Projects are now looking for investors not contractors
There has been a fundamental shift in the way that the economies of the region operate
There has been a fundamental change in the business landscape of the GCC since the fall in oil prices in 2014, and the impact of that shift has yet to be fully realised by by governments and companies operating the region.
Before 2014 the basic model for working in the region was simple. If all went to plan a company would work, get paid, and make a profit. With state coffers under pressure governments know that the traditional model for delivering projects is no longer sufficient if the region is to maintain its infrastructure and realise its economic ambitions.
Instead governments across the region are looking for companies to come and invest in their economies. This does not only apply to construction, it applies to all sectors, whether it be industry, IT, retail, or finance, companies now have to invest in the region if they want to be successful.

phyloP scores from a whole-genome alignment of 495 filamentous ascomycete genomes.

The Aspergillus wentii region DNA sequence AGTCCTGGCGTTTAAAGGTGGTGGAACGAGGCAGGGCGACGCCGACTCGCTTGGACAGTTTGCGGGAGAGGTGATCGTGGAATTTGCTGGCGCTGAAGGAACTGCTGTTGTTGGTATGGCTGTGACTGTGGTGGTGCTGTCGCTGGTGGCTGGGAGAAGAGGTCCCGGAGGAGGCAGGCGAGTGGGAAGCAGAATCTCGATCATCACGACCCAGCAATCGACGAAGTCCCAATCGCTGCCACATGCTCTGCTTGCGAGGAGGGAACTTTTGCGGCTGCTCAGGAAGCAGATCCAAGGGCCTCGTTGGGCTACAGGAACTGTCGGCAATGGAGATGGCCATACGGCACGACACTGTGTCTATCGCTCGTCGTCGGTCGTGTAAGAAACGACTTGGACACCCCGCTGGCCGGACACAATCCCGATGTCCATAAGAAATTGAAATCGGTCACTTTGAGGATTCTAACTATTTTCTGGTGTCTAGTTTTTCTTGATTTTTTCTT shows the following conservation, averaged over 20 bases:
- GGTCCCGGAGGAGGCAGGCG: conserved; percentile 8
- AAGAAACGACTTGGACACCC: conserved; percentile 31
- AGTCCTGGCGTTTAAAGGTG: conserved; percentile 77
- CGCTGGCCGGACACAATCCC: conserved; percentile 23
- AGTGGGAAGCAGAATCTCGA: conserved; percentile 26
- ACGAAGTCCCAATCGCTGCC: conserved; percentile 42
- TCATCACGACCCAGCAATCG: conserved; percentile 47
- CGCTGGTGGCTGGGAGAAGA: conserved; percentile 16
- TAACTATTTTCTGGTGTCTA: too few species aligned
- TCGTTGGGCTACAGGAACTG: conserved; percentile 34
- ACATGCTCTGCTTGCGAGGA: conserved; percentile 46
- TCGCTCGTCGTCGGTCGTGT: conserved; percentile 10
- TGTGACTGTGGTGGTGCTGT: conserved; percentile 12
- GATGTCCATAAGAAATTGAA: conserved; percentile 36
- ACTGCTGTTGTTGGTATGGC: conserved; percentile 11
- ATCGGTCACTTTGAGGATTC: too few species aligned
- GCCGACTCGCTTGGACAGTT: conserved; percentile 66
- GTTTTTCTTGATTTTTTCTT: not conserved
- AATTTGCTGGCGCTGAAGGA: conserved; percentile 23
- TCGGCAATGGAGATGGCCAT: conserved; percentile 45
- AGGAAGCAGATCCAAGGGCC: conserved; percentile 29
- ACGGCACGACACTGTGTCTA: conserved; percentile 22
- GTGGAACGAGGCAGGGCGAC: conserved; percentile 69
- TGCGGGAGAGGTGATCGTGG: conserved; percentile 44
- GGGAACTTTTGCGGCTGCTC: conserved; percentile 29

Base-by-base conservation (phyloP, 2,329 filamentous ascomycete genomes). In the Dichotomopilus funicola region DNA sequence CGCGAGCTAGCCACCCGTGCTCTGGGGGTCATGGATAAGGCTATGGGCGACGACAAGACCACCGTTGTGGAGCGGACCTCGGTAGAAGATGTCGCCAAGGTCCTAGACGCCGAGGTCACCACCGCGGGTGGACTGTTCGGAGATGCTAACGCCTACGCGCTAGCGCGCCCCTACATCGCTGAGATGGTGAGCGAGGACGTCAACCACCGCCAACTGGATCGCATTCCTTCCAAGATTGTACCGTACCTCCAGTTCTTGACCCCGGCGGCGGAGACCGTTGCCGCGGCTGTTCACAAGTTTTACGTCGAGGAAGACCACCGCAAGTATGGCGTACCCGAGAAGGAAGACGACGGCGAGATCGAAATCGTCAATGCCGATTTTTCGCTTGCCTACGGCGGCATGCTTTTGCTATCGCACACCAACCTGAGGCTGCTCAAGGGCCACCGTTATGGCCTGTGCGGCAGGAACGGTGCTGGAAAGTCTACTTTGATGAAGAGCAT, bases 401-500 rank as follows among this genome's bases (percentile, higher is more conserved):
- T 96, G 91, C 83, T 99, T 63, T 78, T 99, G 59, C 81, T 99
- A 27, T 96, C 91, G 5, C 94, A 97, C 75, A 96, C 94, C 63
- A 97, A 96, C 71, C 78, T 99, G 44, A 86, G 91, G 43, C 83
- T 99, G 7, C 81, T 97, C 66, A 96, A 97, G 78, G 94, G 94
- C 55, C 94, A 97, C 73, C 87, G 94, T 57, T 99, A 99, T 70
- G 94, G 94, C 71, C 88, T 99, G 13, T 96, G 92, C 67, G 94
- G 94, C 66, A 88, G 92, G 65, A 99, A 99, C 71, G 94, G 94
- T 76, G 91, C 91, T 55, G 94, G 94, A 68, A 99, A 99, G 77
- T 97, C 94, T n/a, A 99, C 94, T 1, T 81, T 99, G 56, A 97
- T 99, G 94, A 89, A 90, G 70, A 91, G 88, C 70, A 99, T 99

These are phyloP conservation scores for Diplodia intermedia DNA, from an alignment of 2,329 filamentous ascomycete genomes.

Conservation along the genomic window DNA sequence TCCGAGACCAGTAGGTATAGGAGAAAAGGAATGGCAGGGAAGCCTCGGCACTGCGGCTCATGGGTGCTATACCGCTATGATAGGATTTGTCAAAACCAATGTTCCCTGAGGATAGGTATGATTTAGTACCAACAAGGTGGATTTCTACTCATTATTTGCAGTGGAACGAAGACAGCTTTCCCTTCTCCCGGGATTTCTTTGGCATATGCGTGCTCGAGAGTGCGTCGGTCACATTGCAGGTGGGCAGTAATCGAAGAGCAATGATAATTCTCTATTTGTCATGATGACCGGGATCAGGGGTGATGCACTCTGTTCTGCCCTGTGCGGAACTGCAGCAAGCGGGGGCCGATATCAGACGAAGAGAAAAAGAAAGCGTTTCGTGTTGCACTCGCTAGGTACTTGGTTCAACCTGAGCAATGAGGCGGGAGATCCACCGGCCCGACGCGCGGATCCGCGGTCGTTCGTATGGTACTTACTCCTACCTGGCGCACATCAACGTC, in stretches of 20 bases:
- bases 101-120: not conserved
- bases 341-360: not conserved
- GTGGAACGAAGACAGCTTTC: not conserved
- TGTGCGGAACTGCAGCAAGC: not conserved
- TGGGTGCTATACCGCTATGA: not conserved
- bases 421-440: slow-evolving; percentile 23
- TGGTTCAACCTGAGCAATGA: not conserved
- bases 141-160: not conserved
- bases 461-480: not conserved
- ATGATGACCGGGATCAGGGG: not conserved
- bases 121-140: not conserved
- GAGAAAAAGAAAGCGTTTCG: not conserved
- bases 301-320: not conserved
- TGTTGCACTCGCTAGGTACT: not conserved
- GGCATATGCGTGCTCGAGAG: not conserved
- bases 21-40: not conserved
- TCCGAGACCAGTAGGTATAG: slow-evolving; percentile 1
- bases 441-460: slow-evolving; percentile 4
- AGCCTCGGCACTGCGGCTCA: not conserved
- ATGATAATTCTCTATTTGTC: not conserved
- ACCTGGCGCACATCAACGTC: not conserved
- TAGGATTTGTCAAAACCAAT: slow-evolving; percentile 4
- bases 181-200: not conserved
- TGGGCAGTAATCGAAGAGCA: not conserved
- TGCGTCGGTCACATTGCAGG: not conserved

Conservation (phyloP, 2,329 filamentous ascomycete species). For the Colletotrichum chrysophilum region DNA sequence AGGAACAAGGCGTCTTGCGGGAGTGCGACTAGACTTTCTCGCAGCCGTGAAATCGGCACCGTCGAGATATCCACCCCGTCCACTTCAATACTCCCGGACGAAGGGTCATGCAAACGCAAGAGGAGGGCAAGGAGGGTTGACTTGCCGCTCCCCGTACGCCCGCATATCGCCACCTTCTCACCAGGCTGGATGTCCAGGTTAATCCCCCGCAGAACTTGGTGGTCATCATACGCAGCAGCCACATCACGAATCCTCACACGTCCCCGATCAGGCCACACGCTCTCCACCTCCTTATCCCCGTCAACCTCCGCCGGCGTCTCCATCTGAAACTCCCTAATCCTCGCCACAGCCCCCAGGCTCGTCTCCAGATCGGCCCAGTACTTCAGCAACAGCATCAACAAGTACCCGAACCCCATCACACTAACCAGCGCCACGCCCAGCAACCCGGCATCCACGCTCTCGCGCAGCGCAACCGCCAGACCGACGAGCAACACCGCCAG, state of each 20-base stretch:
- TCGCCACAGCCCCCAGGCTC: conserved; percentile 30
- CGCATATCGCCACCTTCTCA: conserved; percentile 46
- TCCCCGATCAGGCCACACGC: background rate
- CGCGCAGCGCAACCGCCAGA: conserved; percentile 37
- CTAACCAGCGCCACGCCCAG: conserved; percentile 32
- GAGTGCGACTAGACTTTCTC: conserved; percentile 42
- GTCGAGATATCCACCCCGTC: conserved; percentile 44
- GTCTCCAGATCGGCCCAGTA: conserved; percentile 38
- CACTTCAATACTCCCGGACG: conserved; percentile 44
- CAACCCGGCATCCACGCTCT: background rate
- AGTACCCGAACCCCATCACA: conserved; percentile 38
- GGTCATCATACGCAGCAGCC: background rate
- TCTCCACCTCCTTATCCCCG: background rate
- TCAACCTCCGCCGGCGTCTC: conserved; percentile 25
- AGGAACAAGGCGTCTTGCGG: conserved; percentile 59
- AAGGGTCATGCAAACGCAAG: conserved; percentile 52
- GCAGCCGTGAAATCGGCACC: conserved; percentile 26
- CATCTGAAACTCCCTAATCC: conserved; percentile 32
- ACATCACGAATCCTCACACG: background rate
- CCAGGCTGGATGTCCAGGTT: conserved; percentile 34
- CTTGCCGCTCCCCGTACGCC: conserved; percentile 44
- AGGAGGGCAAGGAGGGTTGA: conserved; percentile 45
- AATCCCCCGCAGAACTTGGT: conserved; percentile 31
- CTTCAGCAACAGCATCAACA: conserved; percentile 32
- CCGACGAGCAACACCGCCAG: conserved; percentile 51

For infrastructure this means a complete resetting of the traditional project delivery model.
In the past contractors have come to the region, established an office, usually with a small business development team, secured work with the support of an overseas head office and then grown the business as the work comes in.
Today project clients are looking for more. Instead of just contracting services they want a comprehensive project solution that not only includes construction services, but also include finance.
This means companies looking to work in the region now have to commit upfront investment into the region and then expect to make a profit a later date. Companies are slowly responding as this new model gains prominence.
Some firms, haunted by problems of the past, are not prepared to commit additional resources to the region and are scaling back their operations. Others take a different view and are looking to take part in the new wave of projects that have been in the planning stages for the past three years.
Those that are keen to commit to the region will have many projects to choose from. At the Gateway Gulf investor forum in Bahrain on 8-10 May there will $26bn of projects showcased that require investment, and that is just the tip of the region’s project iceberg.
After three years of few new opportunities, we now know that the market has the projects, the next two years will reveal whether investors have the appetite to deliver them.